Saturday, July 31, 2010

"Gulf Sea Oats"

Oil on RayMar - 8x6
This panel was painted from sketches and earlier paintings of the view of the Gulf from the dunes at Cape San Blas State Park.
Here is my evaluation, and I welcome critiques.
  • Sky - OK, I like the hint of yellow in the clouds and the use of ult blue with a hint of cobalt blue.
  • Gulf -OK, but it could be a little more to the green side of blue. I used a #6 synthetic bristle to do the waves.
  • Dunes - sand is too brown. It needs to be more gray/blue with more blue in the shadows. These dunes are almost as white as snow.
  • Dune on the left - too dark and too loosely executed.
  • Dune in the foreground - much to much, it's too busy, and ill defined. The bushes are too con color.
  • Sea oats - I like a few points that came from the use of a palette knife. Still the color is too same across the picture and too yellow.
  • Overall design - the painting is too busy to see if the design works.
  • My wife, Patty, suggested that the dune on the left is too tall and seems to dominate the design. It could be shortened to the horizon line or just above.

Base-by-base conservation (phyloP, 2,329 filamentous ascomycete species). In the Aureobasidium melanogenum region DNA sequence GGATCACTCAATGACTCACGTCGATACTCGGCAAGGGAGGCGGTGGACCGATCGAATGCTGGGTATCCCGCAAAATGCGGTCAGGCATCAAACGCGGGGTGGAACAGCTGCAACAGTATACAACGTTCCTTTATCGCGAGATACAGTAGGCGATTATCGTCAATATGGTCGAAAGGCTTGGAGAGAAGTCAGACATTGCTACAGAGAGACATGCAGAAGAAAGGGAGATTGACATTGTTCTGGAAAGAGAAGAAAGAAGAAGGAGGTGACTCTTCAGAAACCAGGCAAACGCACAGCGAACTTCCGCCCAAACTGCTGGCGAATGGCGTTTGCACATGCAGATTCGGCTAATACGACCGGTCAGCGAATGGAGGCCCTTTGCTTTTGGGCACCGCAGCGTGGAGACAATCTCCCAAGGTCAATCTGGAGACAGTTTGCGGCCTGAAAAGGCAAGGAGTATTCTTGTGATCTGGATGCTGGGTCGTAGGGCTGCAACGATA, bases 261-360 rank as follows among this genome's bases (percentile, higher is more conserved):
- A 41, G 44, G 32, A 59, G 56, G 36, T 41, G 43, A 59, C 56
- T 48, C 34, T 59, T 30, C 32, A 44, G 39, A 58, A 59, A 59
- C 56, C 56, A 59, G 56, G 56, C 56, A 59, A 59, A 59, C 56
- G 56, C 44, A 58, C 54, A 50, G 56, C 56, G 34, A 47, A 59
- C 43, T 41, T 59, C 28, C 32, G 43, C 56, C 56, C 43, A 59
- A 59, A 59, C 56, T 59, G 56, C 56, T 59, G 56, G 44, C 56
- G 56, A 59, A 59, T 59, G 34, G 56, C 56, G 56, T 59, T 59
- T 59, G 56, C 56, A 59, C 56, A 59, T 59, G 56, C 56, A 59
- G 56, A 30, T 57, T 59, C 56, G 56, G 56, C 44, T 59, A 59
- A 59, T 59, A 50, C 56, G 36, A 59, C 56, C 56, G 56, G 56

• Value / Contrast - the values are too close with not enough contrast.

Thursday, July 29, 2010

"Breaking Late"

Oil on canvas panel - 6x6

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When storms have made the slope of the beach more steep, the waves break later and closer to shore. This is what I have tried to capture in this painting. The sky is overcast, and there are no clear reflections. The water color seems to be more green and gray.

I have done waves several times in pastel, but this is my first effort in oil. I am pleased with the result, and encouraged to do more seascapes in oil.

Thursday, July 22, 2010

Bright Morning

Oil on canvas panel, 12x9

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This is another study of the a palm thicket and the dunes at Cape San Blas. The painting began as a sketch and water color. I have tried to capture the heat and bright sun of a summer morning. The painting is oil on canvas panel.
This is a view of the secluded beach and dunes near where my son Rod, my father-in-law, and I spent many, many hours fishing.
A personal note:
As a painting progresses toward completion, it seems often to take a life of its own. It moves steadily away from the view before me and even away from my original intention. I do not know if this is a result of my inner "natural artistic eye" or the product of my artistic inability together with some conscious or even unconscious compensations. In either case, I am pleased with this result even as it has moved beyond my original scene and impression.